Exelon selling off coal capacity, shutting other fossil units

Exelon Corp. (NYSE: EXC) is continuing to reduce its stake in the coal-fired power business with recent deals to sell coal-fired capacity in Maryland and elsewhere, plus it now plans to shut some other fossil capacity in Pennsylvania and Maryland.

In its Nov. 1 earnings report for the third quarter, Exelon said about power plant divestments.

Maryland Clean Coal Asset Divestitures:

On Aug. 8, Exelon reached an agreement to sell its three Maryland coal-fired power plants to Raven Power Holdings LLC, fulfilling its commitment to the state of Maryland to divest the plants as part of its merger with Constellation Energy. The sale was required by the Federal Energy Regulatory Commission (FERC), U.S. Department of Justice (DOJ) and the Maryland Public Service Commission as part of Exelon’s merger approval. The three plants, known collectively as Maryland Clean Coal, include:

  • Brandon Shores (coal) in Pasadena, Md., 1,273 MW of installed capacity, two units;
  • C.P. Crane (coal and oil) in Middle River, Md., 399 MW installed capacity, three units; and
  • H.A. Wagner (coal, natural gas and oil) in Pasadena, Md., 976 MW installed capacity, five units.

Exelon’s Generation segment expects to receive proceeds of about $388m in the fourth quarter less cash payments of around $32m to Raven Power Holdings over a twelve-month period beginning in June 2014. Generation expects to incur transaction costs of approximately $20m through the closing of the transaction in the fourth quarter. The sale will generate about $225m of cash tax benefits, of which $135m will be realized in periods through 2013 with the balance to be received in later years. Therefore, Generation expects net after-tax cash sale proceeds of about $500m through 2013 and approximately $65m in 2014 and subsequent years. Exelon recorded a pre-tax loss of $278m in the third quarter to reflect the difference between the estimated sale price and the carrying value of the plants. All regulatory preconditions to closing this transaction have been met and required FERC authorizations have been received.

Qualified Facility Sales:

On Aug. 21, Exelon closed on the sale of its ownership share of five California power plants – a total of 70 MW of generating capacity – to Tokyo-based IHI Corp. The power plants joined Exelon’s generating portfolio following the company’s merger with Constellation in March 2012. The five California power plants include:

  • Chinese Station (biomass) in Jamestown, in which Exelon owned a 9.9 MW share;
  • Rio Bravo Fresno (biomass) in Fresno, in which Exelon owned a 12 MW share;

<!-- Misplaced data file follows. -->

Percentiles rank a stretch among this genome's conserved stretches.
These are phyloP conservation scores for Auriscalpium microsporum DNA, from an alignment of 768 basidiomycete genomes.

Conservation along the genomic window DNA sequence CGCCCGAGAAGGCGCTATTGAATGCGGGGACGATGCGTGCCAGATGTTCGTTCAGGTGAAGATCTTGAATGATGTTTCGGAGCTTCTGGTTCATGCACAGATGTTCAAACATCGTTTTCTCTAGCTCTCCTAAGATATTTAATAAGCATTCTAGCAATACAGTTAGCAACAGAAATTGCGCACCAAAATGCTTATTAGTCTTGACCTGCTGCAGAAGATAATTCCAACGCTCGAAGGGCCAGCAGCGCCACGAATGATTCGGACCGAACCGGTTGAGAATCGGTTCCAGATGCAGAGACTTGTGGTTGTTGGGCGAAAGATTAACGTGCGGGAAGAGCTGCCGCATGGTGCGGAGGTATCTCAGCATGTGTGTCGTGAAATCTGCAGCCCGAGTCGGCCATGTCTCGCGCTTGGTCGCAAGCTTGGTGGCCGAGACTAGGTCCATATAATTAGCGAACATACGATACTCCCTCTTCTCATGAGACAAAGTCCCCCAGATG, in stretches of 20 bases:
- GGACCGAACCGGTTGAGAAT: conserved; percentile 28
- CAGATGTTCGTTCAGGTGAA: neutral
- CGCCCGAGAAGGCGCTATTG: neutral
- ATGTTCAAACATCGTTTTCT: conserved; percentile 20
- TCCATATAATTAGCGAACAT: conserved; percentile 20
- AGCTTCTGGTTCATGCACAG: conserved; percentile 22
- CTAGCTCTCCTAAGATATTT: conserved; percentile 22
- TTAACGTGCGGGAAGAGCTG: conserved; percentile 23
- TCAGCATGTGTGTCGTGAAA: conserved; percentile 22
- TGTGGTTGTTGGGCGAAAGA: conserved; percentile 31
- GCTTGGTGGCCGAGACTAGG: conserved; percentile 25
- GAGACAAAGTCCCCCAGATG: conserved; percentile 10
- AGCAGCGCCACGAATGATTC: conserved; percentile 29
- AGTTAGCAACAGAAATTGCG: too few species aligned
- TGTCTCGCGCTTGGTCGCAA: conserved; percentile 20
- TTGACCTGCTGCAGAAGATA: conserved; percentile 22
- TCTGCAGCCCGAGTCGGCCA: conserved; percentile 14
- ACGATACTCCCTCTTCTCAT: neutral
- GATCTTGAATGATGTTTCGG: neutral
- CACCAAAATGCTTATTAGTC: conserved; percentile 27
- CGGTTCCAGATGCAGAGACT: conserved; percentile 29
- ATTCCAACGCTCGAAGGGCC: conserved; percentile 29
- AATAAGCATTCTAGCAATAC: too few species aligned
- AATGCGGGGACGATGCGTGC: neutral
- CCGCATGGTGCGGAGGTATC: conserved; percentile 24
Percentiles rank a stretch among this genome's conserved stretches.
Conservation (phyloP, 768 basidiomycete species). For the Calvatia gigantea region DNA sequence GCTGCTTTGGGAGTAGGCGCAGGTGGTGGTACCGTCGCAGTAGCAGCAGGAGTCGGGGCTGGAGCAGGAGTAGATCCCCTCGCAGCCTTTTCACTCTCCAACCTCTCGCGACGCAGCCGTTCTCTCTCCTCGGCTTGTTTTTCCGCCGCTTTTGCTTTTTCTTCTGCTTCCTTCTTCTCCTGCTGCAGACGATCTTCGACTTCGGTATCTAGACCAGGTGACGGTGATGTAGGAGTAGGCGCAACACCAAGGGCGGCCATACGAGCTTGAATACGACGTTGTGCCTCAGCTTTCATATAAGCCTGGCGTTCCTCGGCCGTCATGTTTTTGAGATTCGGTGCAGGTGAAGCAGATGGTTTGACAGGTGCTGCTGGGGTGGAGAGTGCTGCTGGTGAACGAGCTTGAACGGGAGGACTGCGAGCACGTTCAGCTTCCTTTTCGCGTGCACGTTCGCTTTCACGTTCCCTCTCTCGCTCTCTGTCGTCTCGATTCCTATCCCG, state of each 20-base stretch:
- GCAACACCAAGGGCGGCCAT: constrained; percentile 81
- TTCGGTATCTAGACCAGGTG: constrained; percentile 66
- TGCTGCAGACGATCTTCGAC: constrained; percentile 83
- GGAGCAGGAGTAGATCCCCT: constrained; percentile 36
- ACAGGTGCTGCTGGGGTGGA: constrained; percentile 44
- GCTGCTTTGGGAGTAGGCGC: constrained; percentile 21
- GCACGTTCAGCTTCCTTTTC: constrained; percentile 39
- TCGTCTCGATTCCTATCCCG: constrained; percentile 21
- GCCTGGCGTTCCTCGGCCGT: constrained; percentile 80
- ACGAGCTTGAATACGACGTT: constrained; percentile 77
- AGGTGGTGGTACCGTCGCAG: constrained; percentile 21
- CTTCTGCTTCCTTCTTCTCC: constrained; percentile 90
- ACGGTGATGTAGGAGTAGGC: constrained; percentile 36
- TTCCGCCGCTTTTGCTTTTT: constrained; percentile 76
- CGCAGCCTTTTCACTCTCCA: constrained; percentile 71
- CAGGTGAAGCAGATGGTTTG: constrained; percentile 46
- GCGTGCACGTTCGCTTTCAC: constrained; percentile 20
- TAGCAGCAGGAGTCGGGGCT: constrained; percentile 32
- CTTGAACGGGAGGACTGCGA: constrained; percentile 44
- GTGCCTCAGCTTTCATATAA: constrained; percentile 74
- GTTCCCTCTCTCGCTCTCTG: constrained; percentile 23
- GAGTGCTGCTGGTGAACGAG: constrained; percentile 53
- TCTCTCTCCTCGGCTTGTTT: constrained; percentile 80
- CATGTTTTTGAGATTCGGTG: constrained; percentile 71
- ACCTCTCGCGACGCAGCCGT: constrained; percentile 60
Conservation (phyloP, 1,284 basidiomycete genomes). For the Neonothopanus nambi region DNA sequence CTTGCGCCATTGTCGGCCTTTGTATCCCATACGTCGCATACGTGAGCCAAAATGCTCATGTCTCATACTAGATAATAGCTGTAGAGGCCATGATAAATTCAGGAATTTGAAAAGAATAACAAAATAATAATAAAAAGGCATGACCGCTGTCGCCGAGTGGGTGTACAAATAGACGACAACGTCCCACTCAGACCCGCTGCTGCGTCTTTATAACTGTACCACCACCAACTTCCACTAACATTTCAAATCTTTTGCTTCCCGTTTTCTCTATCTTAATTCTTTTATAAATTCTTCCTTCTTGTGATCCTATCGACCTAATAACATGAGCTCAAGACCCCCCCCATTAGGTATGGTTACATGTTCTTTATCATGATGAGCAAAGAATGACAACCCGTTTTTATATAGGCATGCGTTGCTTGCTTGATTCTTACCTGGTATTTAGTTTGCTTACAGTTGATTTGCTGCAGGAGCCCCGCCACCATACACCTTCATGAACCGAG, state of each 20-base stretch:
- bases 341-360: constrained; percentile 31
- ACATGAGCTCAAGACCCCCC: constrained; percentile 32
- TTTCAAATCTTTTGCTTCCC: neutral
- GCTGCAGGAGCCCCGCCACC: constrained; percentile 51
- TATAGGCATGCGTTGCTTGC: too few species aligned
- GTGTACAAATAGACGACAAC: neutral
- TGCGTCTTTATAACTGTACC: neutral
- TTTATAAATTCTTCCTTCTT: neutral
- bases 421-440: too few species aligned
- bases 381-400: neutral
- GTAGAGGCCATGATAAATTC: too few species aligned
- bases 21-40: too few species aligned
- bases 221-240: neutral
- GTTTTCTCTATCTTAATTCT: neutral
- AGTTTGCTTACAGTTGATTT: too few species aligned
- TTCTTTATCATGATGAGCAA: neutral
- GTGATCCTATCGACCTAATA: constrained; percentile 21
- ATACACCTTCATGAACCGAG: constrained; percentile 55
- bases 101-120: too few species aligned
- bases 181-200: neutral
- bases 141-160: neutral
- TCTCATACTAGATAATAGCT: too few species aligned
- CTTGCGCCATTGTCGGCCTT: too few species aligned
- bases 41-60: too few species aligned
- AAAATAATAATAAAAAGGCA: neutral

• Rio Bravo Jasmin (coal) in Bakersfield, in which Exelon owned a 17.5 MW share;
  • Rio Bravo Poso (coal) in Bakersfield, in which Exelon owned a 17.5 MW share; and
  • Rio Bravo Rocklin (biomass) in Lincoln, in which Exelon owned a 12 MW share.

Riverside 6 and Schuylkill 1 Retirements:

On Oct. 31, Exelon Generation notified PJM Interconnection of its intention to permanently retire Schuylkill Generating Station Unit 1 by Feb. 1, 2013, and Riverside Generating Station Unit 6 by Jun. 1, 2014. Schuylkill Unit 1 is a 166-MW peaking oil unit located in Philadelphia, Pa., which was placed in service in 1958. Riverside 6 is a 115-MW peaking gas/kerosene unit located in Baltimore, Md., which was placed in service in 1970.

The units are being retired because they are no longer economic to operate due to their age, relatively high capital and operating costs and current market conditions. PJM has 30 days to review whether the proposed retirements of the units create transmission system reliability issues, Exelon noted. Once PJM’s review is complete, Exelon will determine final retirement dates for the units.

About Barry Cassell 20414 Articles
Barry Cassell is Chief Analyst for GenerationHub covering coal and emission controls issues, projects and policy. He has covered the coal and power generation industry for more than 24 years, beginning in November 2011 at GenerationHub and prior to that as editor of SNL Energy’s Coal Report. He was formerly with Coal Outlook for 15 years as the publication’s editor and contributing writer, and prior to that he was editor of Coal & Synfuels Technology and associate editor of The Energy Report. He has a bachelor’s degree from Central Michigan University.